The offer also leaves a rather bitter taste compared to a similar deal, albeit for "second hand" jets, which a NATO ally struck with neighboring Romania (notwithstanding the fact, that we won't see a new plane for some years more). Read more about it - and the possible alternatives - in our analysis from Thursday.
SJC to debate (again) the call for resignation of Prosecutor General Ivan Geshev
On Monday the Supreme Judicial Council once again broached dismissing Mr Geshev over nine pretexts described by Justice Minister Nadezhda Yordanova (Democratic Bulgaria) in her first weeks of office. Mr Yordanova's accusations, however, appear likely to fall on the deaf ears of the majority of the 24-member council, which is politically appointed by the status-quo parties and has already shown its attitude to Prosecutor General Ivan Geshev, when it voted him in power not once, but twice in 2019, by an overwhelming majority.
One up for the government: the recovery and resilience plan is finally approved!
Yes. It's been a year since the deadline for submission of RRPs by EU 27 and Sofia finally got a nod from Brussels. Ursula von der Leyen arrived in person to hand the document to the smiling Mr. Petkov, who promised the plan would signify an investment of 6 bln euros into the Bulgarian economy in the next 4 years. "It's an outstanding plan" said the Commission president, probably a little relieved that almost all of RRPs are now in.
What are we spending on?
Quite a lot. There will be several highlights:
- 1.5 bln levs program for battery storage in the energy grid
- 1.3 bln levs for financial instruments and grants for business
- A nationwide retrofitting program for buildings
- New trains
- Air ambulances
Auctions: one failed, one to go
The state failed to raise 500 million in debt due to low interest and high yield. During the Monday auction for 10.5-year government securities, the declared interest was only 452 million levs, which is happening for the first time in many years. That's why the government decided to schedule a new auction for 11 April. It would still seek to sell government bonds worth 500 million levs, but for debt securities with shorter maturity with higher yields.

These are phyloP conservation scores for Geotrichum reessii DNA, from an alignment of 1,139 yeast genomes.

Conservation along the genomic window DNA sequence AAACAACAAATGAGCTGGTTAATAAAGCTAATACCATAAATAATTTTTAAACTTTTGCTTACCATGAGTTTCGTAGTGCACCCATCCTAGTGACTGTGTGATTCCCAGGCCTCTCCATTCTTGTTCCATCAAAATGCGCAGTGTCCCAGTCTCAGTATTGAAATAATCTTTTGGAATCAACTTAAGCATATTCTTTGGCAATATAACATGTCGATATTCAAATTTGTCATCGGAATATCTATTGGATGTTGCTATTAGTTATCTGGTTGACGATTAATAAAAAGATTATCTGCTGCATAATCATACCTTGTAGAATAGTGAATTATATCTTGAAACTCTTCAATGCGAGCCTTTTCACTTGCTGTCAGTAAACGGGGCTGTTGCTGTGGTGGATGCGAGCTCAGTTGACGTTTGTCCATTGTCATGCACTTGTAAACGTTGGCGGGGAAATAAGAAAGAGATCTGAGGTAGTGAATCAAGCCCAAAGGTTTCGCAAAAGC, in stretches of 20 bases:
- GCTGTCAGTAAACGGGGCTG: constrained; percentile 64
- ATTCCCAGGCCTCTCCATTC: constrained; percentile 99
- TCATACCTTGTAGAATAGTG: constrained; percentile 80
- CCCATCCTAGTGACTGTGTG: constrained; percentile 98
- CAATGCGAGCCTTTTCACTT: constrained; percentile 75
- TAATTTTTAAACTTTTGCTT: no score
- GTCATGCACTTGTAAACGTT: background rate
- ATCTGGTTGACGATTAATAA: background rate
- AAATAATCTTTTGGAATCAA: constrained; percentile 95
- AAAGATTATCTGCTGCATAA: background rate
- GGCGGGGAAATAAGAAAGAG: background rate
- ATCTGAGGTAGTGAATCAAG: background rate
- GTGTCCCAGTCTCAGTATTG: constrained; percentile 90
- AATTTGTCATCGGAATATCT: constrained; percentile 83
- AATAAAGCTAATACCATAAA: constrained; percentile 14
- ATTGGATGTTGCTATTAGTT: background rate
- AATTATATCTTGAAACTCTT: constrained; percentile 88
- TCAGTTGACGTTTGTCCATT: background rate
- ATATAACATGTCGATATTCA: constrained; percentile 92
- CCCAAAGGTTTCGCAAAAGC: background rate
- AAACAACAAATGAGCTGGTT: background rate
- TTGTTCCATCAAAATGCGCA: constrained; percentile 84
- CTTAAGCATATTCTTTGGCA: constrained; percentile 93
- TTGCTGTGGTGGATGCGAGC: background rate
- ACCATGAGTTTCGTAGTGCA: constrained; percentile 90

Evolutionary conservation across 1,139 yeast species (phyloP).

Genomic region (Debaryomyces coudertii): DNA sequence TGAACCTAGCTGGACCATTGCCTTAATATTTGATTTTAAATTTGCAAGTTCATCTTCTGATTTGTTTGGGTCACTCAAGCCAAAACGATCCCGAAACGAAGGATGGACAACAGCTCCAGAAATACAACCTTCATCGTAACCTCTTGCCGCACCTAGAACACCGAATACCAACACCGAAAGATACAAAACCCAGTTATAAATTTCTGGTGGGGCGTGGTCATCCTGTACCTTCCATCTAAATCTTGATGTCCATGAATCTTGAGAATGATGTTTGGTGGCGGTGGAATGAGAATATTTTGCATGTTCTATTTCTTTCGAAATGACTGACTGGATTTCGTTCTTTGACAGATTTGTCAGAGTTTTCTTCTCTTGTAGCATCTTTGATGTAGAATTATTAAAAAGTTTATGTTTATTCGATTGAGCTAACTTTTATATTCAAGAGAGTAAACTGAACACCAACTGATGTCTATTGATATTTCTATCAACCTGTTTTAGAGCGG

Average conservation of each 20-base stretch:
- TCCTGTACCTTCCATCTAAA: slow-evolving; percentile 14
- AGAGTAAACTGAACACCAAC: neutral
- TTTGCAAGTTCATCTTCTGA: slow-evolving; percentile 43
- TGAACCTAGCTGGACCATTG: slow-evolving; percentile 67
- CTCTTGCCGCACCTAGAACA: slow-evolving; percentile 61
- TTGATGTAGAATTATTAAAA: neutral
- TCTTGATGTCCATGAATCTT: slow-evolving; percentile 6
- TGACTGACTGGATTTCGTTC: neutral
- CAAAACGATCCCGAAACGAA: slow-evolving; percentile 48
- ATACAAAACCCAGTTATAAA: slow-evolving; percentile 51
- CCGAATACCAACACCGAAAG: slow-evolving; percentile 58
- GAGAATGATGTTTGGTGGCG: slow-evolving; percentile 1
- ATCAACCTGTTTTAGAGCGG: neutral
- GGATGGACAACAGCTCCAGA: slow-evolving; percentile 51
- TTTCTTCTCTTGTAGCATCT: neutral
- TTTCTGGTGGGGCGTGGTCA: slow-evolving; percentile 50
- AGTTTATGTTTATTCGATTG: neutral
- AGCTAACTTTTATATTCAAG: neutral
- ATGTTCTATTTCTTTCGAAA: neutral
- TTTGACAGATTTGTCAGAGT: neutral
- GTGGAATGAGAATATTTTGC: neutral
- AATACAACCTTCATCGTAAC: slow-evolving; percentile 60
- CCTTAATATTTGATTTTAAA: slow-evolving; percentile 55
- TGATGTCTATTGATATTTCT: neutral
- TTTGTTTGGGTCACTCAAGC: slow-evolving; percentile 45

A question: what about the 4.5 bln euro in loans under the RRP?
Not a word has been said by Bulgaria up to now. We have until August next year to decide on it.
will be Bulgaria's GDP growth in 2022, according to the spring macro forecast by the Finance Ministry. It predicts also
average annual inflation for the year
According to Unicredit Bulbank, inflation may even reach
Of all major state infrastructure projects, only the highway to Serbia will be ready by 2026. The railway connection Sofia - Burgas, highway "Hemus", highway "Struma", "Black Sea", the road Ruse - Veliko Tarnovo, as well as the construction of tunnels under Shipka and Petrohan should at least be ready by 2030.
Mergers and acquisitions have fallen to their lowest level since the pandemic. Refinitiv data show that M&A fell 23% in the first quarter of the year. The total value of the deals for the period is a little over 1 trillion dollars.
- The European Commission adopted its proposal to review the geographical indications (GIs) system for wine, spirit drinks and agricultural products. The new measures should increase the uptake of GIs across the Union to benefit the rural economy and achieve a higher level of protection, especially online.
- Тhe Commission announced three new calls for the New European Bauhaus (NEB) project. The support is intended specifically for citizens, cities and towns. The calls invite local actors to re-design public spaces in cities, suggest technical assistance to small and medium-sized municipalities, which do not have the capacity or rich expertise needed to turn their NEB project ideas into reality or to develop new products, services or solutions, and help community members become agents of change.
- The Commission recommended earlier this week that Member States must assess whether citizenship granted under a 'golden passport' scheme to Russian or Belarusian nationals on an EU sanctions list in connection to the war in Ukraine should be withdrawn. For example, Bulgaria has stopped issuing "golden passports" - but continues to sell residence permits in exchange for investments.
5. Watch out for:
Maya Manolova - the fiery opposition politician and ex-ombudsman, who became famous for her committee for investigation of GERB's rule, wants to be in Parliament again. So she is registering the left-wing "Rise up!" party on the 1 May.
Parliament - The National Assembly ought to be voting on the next National Bank governor at some point next week, but this might break the coalition.
OfficeRnD - check out KInsights' profile of the Bulgarian company for managing co-working spaces, which raised 10 million dollars on a valuation of around 50 million dollars.
This is now the favorite word of Bulgarian Russophiles and one of the slogans used by pro-Russian radicals from Vazrazhdane during their second "anti-war" protest this week. Of course, all of them oppose brotherly bloodshed, but only if the end of hostilities includes Ukrainian capitulation - as soon as possible. They don't believe there is "war", but rather a "special military operation" for supposed denazification carried out by the Kremlin on Ukrainian territory. Yet, at the same time, they believe that if Bulgaria sends weapons to Ukraine, it is taking a side in the war. And, of course, they are neutral and against foreign flags waved during Bulgarian protests, but they themselves wave Russian flags. Such is the Orwellian world Bulgarian "neutralists" inhabit.